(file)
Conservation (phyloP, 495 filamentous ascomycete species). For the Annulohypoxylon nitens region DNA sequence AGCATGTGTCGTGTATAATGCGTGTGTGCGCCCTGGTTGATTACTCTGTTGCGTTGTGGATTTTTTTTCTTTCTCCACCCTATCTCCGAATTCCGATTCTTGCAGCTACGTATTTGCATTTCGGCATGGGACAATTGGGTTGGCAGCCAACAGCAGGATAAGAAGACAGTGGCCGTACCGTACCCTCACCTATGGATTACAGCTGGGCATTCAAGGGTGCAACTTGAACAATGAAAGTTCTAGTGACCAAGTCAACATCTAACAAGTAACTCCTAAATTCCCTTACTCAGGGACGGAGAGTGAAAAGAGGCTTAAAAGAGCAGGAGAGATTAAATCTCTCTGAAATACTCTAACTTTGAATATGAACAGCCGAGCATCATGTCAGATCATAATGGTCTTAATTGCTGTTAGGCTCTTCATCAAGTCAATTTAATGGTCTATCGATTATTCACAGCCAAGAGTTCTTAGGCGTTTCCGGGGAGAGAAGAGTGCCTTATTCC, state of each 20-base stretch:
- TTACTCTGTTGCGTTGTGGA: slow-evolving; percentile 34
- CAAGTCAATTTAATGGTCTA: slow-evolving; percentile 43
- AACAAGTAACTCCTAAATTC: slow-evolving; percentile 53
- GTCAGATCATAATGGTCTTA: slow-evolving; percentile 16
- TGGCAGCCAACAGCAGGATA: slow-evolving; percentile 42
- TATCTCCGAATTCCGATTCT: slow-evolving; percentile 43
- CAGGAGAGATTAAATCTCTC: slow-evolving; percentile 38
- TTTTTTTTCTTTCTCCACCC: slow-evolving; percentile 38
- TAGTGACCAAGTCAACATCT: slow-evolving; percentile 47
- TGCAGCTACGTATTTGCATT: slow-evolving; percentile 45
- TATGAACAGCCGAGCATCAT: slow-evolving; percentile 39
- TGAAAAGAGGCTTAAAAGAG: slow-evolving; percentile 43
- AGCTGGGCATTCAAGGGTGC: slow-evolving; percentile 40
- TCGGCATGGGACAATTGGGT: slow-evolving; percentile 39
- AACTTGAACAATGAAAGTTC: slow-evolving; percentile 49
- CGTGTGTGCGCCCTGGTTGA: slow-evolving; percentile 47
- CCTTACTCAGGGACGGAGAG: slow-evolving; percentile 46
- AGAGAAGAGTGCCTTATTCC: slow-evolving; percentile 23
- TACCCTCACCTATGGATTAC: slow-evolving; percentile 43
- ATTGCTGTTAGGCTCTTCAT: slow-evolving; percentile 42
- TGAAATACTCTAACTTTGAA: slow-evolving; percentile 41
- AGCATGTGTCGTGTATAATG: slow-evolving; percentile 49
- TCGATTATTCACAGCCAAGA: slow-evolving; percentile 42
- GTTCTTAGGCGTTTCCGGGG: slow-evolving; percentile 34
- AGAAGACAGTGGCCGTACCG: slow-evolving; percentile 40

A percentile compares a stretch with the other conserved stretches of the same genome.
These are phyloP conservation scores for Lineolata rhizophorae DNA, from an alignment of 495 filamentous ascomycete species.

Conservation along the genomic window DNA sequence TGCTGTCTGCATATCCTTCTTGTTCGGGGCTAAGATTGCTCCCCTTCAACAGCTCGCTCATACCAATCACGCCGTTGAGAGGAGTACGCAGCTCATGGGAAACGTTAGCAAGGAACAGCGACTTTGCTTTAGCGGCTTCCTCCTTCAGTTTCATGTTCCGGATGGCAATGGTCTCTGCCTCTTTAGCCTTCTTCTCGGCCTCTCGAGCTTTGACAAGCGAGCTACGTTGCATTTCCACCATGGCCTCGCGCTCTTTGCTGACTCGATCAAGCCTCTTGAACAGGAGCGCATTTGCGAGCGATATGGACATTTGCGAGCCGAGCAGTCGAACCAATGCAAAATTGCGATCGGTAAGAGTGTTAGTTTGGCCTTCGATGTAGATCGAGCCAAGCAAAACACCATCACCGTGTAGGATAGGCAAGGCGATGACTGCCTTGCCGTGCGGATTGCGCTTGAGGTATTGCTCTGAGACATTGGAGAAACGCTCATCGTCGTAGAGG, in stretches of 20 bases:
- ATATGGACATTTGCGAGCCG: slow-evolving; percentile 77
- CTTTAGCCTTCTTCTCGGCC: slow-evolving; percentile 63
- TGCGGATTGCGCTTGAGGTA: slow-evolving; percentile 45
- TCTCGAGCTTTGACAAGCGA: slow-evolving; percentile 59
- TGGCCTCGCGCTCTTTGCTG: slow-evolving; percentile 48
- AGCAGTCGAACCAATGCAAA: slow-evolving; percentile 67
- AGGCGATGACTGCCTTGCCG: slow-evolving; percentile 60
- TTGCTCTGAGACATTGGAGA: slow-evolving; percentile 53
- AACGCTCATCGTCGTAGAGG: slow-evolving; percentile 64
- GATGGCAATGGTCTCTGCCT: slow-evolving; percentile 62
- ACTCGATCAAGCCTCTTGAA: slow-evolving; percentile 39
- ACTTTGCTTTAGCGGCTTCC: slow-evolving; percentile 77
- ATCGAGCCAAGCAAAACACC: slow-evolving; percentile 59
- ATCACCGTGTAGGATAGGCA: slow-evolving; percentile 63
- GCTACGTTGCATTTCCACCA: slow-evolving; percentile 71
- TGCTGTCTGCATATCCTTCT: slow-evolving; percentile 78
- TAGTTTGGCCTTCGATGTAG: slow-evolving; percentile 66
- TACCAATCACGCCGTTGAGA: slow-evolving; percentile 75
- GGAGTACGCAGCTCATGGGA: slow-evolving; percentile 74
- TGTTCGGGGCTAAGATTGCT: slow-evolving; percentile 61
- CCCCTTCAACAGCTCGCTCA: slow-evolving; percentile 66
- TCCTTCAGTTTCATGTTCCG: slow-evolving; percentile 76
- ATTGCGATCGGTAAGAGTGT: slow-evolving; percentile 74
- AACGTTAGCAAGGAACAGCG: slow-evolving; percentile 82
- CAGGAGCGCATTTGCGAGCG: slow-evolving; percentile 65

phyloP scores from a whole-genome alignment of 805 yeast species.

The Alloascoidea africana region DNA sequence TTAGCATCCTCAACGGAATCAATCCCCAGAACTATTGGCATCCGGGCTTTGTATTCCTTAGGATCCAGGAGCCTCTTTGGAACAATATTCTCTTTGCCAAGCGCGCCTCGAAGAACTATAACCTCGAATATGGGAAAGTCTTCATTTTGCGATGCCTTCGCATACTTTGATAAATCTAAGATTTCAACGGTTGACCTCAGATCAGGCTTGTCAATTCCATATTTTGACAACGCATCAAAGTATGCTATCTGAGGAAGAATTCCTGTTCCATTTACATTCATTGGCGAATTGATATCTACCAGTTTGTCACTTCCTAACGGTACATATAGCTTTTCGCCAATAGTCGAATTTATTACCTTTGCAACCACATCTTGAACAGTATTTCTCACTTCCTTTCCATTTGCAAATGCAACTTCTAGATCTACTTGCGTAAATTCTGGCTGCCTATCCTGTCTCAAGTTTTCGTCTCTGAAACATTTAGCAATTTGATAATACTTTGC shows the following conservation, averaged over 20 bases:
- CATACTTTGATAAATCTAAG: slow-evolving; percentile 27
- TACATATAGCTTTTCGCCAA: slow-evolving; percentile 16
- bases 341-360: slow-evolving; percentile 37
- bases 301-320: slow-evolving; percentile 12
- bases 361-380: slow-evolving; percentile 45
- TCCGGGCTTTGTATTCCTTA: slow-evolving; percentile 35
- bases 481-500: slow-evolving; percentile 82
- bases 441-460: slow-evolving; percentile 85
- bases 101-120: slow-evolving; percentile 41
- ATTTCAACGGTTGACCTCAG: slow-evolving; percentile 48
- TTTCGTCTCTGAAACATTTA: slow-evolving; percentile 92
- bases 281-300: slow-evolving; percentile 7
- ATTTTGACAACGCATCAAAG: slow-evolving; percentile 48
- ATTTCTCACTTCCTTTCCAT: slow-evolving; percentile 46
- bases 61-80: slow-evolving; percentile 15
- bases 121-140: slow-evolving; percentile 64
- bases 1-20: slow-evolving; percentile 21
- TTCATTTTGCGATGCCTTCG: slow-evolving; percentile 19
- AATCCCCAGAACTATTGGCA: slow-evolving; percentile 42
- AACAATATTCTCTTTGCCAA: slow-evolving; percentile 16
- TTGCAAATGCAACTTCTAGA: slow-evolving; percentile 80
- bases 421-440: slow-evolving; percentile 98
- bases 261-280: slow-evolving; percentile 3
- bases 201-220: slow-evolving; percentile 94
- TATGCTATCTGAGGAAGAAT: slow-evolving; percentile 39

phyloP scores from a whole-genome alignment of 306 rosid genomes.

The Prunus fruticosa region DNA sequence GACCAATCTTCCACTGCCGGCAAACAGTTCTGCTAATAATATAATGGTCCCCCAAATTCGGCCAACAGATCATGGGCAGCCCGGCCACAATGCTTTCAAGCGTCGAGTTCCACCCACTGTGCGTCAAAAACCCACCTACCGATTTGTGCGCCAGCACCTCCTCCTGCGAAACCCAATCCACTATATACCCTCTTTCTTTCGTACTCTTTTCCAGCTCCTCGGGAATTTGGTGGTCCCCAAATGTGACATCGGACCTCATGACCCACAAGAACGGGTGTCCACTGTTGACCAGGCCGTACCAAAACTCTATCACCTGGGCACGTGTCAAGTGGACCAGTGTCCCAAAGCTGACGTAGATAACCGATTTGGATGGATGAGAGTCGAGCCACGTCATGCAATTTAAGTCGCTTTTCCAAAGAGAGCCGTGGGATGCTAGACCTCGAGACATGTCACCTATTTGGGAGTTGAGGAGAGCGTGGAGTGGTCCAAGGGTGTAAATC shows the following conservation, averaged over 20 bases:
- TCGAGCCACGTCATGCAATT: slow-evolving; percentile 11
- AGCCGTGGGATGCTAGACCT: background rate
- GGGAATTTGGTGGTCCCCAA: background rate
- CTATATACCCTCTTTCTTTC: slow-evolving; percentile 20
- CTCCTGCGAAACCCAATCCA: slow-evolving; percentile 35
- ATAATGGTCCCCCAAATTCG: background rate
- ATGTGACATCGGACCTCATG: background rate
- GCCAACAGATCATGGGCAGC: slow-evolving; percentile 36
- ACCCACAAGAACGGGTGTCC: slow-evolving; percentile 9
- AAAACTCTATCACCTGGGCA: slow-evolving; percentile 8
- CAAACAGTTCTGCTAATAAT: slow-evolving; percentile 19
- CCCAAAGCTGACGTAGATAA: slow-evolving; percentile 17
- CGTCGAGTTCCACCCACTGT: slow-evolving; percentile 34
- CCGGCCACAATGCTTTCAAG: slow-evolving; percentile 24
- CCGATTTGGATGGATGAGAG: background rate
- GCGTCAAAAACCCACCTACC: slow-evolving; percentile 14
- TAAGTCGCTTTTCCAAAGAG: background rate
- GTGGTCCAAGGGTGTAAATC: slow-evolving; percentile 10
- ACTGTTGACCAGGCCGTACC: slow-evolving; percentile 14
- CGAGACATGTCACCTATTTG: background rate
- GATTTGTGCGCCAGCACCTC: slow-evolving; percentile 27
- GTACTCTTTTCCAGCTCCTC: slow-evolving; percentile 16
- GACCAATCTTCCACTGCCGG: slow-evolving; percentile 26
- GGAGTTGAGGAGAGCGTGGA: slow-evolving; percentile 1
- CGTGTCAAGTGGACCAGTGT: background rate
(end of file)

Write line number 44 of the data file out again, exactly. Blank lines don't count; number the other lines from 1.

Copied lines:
- GCTACGTTGCATTTCCACCA: slow-evolving; percentile 71